Organizational Culture & Ethical Values
Social Capital refers to the quality of interactions among people and whether they share a common perspective
influencing how people work together and treat one another.
When relationships inside and outside the organization are built on trust, honesty, and respect a spirit of goodwill
exists and people willingly cooperate to achieve mutual benefits.
High levels of social capital enable frictionless social interactions and exchanges that help to facilitate smooth
What is Culture?
Culture is the set of values, norms, guiding beliefs, and understandings that is shared by members of
Organizational culture exists at two levels:
o Observable symbols, stories, behaviours, dress, and physical settings
o Underlying values, assumptions, beliefs, attitudes, and feelings
Emergence and Purpose of Culture
Culture provides members with a sense of organizational identity and generates in them a commitment to beliefs
and values that are larger than themselves.
Culture begins with a founder or leader who articulates and implements particular ideas and values as a vision,
philosophy, or business strategy; when these values lead to success they are institutionalized.
Culture serves two critical functions:
o Internal integration – members develop a collective identity and know how to work together effectively.
o External adaptation – how the organization meets foals and deals with outsiders.
Rites and Ceremonies – elaborate, planned activities that make up a special event and are often conducted for
the benefit of an audience; reinforce specific values; types of rite: passage, enhancement, renewal, integration.
Stories – narratives based on true events that are frequently shared among organizational employees and told to
new employees to inform them about an organization.
Symbols – something that represents another thing.
Language – specific slogan, saying, metaphor, or other form of language to convey special meaning to
Organizational Design & Culture
Organizational culture should reinforce the strategy and structural design that the organization needs to be effective
within its environment. Focus on two specific dimensions:
(1) The extent to which the competitive environment requires flexibility or stability and;
(2) The extent to which the organization’s strategic focus and strengths are internal or external.
The Adaptability Culture is characterized by strategic focus on the external environment through flexibility and change
to meet customer needs.
Encourages entrepreneurial values, norms, and beliefs that support the capacity of the organization to detect,
interpret, and translate signals from the environment into new behaviour responses.
Reacts quickly to environment, and creates change.
Values: innovation, creativity, and risk taking.
The Mission Culture is characterized by emphasis on a clear vision of the organization’s purpose and on the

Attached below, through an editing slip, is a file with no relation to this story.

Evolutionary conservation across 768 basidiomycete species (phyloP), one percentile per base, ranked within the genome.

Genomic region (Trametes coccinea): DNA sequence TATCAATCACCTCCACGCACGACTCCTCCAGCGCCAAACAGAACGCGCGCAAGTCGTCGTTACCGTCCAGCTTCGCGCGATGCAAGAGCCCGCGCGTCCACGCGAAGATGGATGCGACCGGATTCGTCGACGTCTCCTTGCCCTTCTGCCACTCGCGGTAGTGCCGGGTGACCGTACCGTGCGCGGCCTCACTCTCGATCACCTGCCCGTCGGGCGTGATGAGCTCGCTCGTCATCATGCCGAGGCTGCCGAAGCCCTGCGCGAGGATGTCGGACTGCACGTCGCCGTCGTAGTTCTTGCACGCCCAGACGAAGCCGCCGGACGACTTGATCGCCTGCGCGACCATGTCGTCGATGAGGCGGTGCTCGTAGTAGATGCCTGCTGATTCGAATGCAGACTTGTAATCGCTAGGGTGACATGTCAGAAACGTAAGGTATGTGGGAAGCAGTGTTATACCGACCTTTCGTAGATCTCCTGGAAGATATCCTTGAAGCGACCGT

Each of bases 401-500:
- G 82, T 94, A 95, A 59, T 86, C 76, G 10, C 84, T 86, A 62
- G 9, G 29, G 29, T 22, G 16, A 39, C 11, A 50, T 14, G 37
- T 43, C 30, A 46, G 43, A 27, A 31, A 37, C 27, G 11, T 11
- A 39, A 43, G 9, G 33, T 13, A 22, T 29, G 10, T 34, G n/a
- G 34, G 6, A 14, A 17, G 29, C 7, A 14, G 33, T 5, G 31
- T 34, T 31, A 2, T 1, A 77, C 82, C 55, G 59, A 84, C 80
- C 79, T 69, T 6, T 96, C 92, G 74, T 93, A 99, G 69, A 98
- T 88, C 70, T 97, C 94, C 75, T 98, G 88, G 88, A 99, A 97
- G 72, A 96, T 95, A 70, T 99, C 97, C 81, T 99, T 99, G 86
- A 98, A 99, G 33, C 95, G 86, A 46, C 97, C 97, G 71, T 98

achievement of goals to help achieve the purpose.
Concerned with serving specific customers in the external environment, but without need for rapid change.
Due to stable environment goals can be communicated and employees measured accordingly.
High level of competitiveness and profit orientation in some cases. The Clan Culture has a primary focus on the involvement and participation of the organization’s members and on rapidly
changing expectations from the external environment.
Focus on the needs of employees as the route to high performance.
Involvement and participation create a sense of responsibility and ownership and greater sense of commitment to
The Bureaucratic Culture has an internal focus and a consistency orientation for a stable environment.
Culture supports a methodical approach to doing business.
High level of consistency, conformity, and collaboration among members.
Succeeds by being highly integrated and efficient.
A Culture of Discipline
Level 5 leadership – characterized by a complete lack of personal ego, coupled with strong will and ambition for
success of the company. Values of selfishness, greed, and arrogance have to place in the company.
The right values – building a culture based on freedom and responsibility, but within a framework of
organizational purpose, goals, and systems.
The right people in the right jobs – look for self disciplined people who embody values that fit the culture.
Knowing where to go – deep understanding of three things:
o What they can be the best at
o What they are deeply passionate about
o What makes economic sense for the organization
Culture Strength and Organizational Subcultures
Culture Strength refers to the degree of agreement among members of an organization about the importance of
A strong culture is associated with the frequent use of ceremonies, symbols, stories, heroes, and slogans and an
emphasis on selection and socialization of employees.
Subcultures develop to reflect the common goals, problems, and experiences that members of a team,
department, or other unit share.
Organizational Culture, Learning, & Performance
Strong adaptive cultures incorporate the following values:
1. The whole is more important than the parts, and